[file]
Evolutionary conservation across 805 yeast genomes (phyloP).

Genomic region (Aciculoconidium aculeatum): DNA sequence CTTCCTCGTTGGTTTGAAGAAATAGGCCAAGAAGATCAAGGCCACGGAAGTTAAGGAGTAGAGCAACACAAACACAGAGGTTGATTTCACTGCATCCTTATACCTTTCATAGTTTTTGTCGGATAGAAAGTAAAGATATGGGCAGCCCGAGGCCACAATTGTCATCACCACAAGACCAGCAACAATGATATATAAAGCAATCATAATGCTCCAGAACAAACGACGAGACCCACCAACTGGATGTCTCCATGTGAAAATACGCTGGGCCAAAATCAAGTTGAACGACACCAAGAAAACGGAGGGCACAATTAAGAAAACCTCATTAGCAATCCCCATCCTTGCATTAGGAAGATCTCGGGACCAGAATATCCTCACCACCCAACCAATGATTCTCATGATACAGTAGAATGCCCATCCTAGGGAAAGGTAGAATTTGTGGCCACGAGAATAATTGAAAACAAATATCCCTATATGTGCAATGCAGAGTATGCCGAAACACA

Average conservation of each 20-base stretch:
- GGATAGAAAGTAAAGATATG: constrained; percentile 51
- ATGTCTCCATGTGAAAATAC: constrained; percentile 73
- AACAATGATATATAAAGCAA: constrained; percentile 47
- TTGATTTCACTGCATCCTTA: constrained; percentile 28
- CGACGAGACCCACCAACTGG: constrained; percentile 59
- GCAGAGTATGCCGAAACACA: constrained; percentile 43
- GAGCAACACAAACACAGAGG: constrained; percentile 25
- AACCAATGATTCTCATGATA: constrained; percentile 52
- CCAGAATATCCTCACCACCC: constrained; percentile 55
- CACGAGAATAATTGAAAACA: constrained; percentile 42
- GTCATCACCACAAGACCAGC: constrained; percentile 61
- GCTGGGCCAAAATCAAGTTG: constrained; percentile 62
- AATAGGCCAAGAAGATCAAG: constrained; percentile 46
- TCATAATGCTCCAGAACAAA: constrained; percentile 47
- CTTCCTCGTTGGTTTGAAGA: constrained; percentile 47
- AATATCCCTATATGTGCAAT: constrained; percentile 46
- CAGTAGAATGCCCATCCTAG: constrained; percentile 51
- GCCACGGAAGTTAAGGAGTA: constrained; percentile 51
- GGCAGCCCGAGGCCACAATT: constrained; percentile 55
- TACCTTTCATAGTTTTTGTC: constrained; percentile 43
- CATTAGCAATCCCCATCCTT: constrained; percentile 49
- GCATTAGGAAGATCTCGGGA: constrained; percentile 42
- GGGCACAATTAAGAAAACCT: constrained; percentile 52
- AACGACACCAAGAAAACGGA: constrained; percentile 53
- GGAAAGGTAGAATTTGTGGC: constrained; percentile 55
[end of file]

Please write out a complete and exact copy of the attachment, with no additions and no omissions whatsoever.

Evolutionary conservation across 805 yeast genomes (phyloP).

Genomic region (Aciculoconidium aculeatum): DNA sequence CTTCCTCGTTGGTTTGAAGAAATAGGCCAAGAAGATCAAGGCCACGGAAGTTAAGGAGTAGAGCAACACAAACACAGAGGTTGATTTCACTGCATCCTTATACCTTTCATAGTTTTTGTCGGATAGAAAGTAAAGATATGGGCAGCCCGAGGCCACAATTGTCATCACCACAAGACCAGCAACAATGATATATAAAGCAATCATAATGCTCCAGAACAAACGACGAGACCCACCAACTGGATGTCTCCATGTGAAAATACGCTGGGCCAAAATCAAGTTGAACGACACCAAGAAAACGGAGGGCACAATTAAGAAAACCTCATTAGCAATCCCCATCCTTGCATTAGGAAGATCTCGGGACCAGAATATCCTCACCACCCAACCAATGATTCTCATGATACAGTAGAATGCCCATCCTAGGGAAAGGTAGAATTTGTGGCCACGAGAATAATTGAAAACAAATATCCCTATATGTGCAATGCAGAGTATGCCGAAACACA

Average conservation of each 20-base stretch:
- GGATAGAAAGTAAAGATATG: constrained; percentile 51
- ATGTCTCCATGTGAAAATAC: constrained; percentile 73
- AACAATGATATATAAAGCAA: constrained; percentile 47
- TTGATTTCACTGCATCCTTA: constrained; percentile 28
- CGACGAGACCCACCAACTGG: constrained; percentile 59
- GCAGAGTATGCCGAAACACA: constrained; percentile 43
- GAGCAACACAAACACAGAGG: constrained; percentile 25
- AACCAATGATTCTCATGATA: constrained; percentile 52
- CCAGAATATCCTCACCACCC: constrained; percentile 55
- CACGAGAATAATTGAAAACA: constrained; percentile 42
- GTCATCACCACAAGACCAGC: constrained; percentile 61
- GCTGGGCCAAAATCAAGTTG: constrained; percentile 62
- AATAGGCCAAGAAGATCAAG: constrained; percentile 46
- TCATAATGCTCCAGAACAAA: constrained; percentile 47
- CTTCCTCGTTGGTTTGAAGA: constrained; percentile 47
- AATATCCCTATATGTGCAAT: constrained; percentile 46
- CAGTAGAATGCCCATCCTAG: constrained; percentile 51
- GCCACGGAAGTTAAGGAGTA: constrained; percentile 51
- GGCAGCCCGAGGCCACAATT: constrained; percentile 55
- TACCTTTCATAGTTTTTGTC: constrained; percentile 43
- CATTAGCAATCCCCATCCTT: constrained; percentile 49
- GCATTAGGAAGATCTCGGGA: constrained; percentile 42
- GGGCACAATTAAGAAAACCT: constrained; percentile 52
- AACGACACCAAGAAAACGGA: constrained; percentile 53
- GGAAAGGTAGAATTTGTGGC: constrained; percentile 55